Counseling During the Era of COVID-1

Written by Lisa E. Rogers, MA, LPC, LMFT

COVID-19 has made exploring counseling options a unique and challenging experience. This has become especially challenging for patients concerned about their privacy, with unique challenges and barriers present for patients and for counselors alike.

Despite the challenges, counselors are still able to offer a wide variety of services just as if services were offered in person. There isn’t a need to sacrifice on quality of service due to the session being remote.

Let’s take a look at some of the ways that different areas of the counseling experience have been affected by COVID-19, and how counselors have been able to adapt and overcome.

Ethical Dilemmas With COVID-19

Being able to ensure patient confidentiality when the patient is living with family members can be difficult for both the counselor and for the patient. If a patient wants to talk about experiences with people they live with, it may be unsafe or impossible to do so given stay at home orders and the constant cohabitation of COVID-19.

In the same token, counselors may find themselves dealing with the same challenges – spouses or children in the home – and need to take extra precautions to ensure private patient information remains private.

To counteract some of these challenges, counselors are advising patients to find soundproof places to talk. In addition, white noise machines can be useful for the counselor to use while on calls with patients to ensure no one else in the home can hear. This may even be a valuable tip for the patient to try as well.

Methodology

The methods taken to approach mental health concerns in the COVID-19 area are sometimes just as important as the actual sessions themselves. In part due to the virus, many counselors have begun expanding the ways in which they offer sessions. All of the following are ways that experienced counselors have been practicing telemental health.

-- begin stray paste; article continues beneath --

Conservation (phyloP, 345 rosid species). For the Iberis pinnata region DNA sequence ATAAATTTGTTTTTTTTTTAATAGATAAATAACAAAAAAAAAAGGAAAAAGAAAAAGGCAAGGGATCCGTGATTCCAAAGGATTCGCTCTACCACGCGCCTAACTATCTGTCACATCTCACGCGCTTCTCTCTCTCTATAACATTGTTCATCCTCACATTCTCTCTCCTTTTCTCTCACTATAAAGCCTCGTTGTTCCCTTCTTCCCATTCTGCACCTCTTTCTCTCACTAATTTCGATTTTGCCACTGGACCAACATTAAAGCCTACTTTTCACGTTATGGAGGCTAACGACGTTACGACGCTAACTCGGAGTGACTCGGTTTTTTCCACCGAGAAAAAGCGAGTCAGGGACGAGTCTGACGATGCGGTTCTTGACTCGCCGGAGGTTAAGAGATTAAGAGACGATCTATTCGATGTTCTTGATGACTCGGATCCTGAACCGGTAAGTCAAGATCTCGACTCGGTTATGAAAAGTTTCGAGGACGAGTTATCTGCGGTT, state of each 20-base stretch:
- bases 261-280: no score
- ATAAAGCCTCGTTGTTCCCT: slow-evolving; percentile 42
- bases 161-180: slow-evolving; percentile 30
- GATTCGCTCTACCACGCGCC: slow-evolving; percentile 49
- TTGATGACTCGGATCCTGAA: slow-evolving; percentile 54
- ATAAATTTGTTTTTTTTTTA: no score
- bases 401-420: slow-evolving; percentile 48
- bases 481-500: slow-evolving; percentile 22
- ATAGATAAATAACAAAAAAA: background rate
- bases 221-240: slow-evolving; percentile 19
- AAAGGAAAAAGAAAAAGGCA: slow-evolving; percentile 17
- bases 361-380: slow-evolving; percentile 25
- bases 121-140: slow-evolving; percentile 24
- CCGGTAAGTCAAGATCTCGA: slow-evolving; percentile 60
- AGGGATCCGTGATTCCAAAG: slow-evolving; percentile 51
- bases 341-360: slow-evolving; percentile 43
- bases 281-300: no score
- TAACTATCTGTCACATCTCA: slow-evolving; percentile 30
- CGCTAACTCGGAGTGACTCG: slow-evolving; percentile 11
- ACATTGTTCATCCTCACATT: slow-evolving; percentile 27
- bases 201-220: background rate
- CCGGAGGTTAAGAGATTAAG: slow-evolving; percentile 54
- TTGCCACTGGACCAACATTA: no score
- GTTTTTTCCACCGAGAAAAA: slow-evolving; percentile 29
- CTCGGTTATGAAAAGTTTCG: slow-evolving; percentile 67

• Email
  • Video Conferencing
  • Online chat
  • Text messaging
  • Phone call

All of these methods give counselors more freedom to break down some of the barriers that prevent people from considering mental health help. When a person may have been too nervous to consider an in-person visit, a text message or email may be less intimidating and more accessible.

Adult Therapy

More and more adult patients are considering the option of counseling due to growing amounts of stress and isolation experienced during the COVID-19 pandemic.

Topics such as unemployment and trauma related to the deaths of loved ones are common themes, which can not only cause burnout in a counselor but lead to some stressful situations adult patients have never had to face before.

Individual counseling is one option available for adults who need to work through one-on-one situations with a licensed practitioner. These sorts of sessions allow for people to heal through their trauma and come to address unresolved conflicts in their life.

For many adults, another important option is couples counseling. This can be offered to either married or dating couples to help mediate conflict resolution and learn how two adults best communicate with each other.

Both of these therapy types are able to be offered virtually. For individual counseling appointments and for couple meetings, video conferencing software is an easy way for the counselor to provide the sort of office space that once existed in person.

Child Therapy

It can be a bit trickier with child therapy in an online environment. For one, if a child has concerns about their family, it may be difficult for them to share if the family is close by. It can also be difficult if the child is struggling with things such as ADHD or Autism, as the technology itself can be one factor leading to their need for counseling.

Group therapy is one option that can be considered, as group calls are able to be done virtually. The same goes for family therapy sessions as those can take place with the family in one (or more) locations and the counselor calling in remotely.